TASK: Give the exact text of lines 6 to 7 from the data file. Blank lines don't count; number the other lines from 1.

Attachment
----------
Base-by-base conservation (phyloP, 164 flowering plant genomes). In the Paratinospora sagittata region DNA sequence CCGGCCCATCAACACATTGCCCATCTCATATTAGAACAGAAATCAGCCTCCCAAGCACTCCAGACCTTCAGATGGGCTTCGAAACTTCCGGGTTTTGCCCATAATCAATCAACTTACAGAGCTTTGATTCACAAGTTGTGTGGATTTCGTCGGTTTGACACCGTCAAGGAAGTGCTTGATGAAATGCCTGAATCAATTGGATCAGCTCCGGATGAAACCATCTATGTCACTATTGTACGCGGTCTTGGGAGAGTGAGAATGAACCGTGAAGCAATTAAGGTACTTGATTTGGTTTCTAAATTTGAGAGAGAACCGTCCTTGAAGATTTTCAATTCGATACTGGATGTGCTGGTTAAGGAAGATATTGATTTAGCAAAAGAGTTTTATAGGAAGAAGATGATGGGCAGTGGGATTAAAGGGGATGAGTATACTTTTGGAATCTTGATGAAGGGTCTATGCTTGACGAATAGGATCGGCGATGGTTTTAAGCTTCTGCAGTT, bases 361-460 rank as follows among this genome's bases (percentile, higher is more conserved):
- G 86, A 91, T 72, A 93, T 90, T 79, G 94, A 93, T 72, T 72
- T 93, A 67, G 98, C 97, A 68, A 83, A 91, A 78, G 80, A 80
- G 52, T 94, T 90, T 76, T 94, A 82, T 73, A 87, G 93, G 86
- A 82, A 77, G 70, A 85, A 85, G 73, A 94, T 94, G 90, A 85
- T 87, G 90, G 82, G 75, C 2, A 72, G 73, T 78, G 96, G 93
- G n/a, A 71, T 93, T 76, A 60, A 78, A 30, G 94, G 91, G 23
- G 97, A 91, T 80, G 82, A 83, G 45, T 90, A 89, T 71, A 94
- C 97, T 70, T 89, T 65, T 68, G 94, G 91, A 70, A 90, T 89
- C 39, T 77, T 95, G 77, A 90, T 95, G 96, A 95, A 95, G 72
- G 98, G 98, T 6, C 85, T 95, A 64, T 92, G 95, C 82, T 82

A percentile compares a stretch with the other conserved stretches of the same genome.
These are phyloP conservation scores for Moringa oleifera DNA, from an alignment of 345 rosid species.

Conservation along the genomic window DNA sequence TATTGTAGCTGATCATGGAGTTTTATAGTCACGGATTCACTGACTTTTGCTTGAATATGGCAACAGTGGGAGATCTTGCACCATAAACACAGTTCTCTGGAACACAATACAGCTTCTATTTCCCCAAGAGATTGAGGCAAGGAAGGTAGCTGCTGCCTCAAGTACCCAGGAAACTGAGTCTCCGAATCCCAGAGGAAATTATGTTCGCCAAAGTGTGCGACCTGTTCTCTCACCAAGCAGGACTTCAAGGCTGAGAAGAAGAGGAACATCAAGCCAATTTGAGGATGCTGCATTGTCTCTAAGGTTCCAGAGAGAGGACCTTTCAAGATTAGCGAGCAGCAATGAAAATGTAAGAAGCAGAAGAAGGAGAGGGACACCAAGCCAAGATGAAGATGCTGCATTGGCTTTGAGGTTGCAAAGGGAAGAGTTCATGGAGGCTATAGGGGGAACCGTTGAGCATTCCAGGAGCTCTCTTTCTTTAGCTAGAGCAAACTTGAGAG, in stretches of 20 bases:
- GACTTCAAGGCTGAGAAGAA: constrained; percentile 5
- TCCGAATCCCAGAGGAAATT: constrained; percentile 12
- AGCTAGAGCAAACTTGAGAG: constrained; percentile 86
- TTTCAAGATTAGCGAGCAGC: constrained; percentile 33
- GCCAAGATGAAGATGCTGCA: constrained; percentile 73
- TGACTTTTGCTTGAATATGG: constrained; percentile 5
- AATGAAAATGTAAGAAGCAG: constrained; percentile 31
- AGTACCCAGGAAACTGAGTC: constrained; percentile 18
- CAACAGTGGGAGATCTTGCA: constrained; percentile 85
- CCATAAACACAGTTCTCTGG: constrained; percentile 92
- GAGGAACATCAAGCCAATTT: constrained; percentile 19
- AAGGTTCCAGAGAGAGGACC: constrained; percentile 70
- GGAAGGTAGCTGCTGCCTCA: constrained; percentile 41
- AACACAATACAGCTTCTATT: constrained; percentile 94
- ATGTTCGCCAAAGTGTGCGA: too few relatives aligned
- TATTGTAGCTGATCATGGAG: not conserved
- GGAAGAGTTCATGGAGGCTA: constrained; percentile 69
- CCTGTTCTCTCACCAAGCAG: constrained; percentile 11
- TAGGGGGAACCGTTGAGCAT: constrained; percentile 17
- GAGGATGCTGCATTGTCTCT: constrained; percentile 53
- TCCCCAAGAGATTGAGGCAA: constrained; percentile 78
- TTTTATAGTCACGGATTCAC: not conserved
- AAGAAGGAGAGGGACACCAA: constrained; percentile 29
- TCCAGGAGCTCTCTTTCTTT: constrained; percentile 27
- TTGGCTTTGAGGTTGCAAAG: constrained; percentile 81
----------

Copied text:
- T 87, G 90, G 82, G 75, C 2, A 72, G 73, T 78, G 96, G 93
- G n/a, A 71, T 93, T 76, A 60, A 78, A 30, G 94, G 91, G 23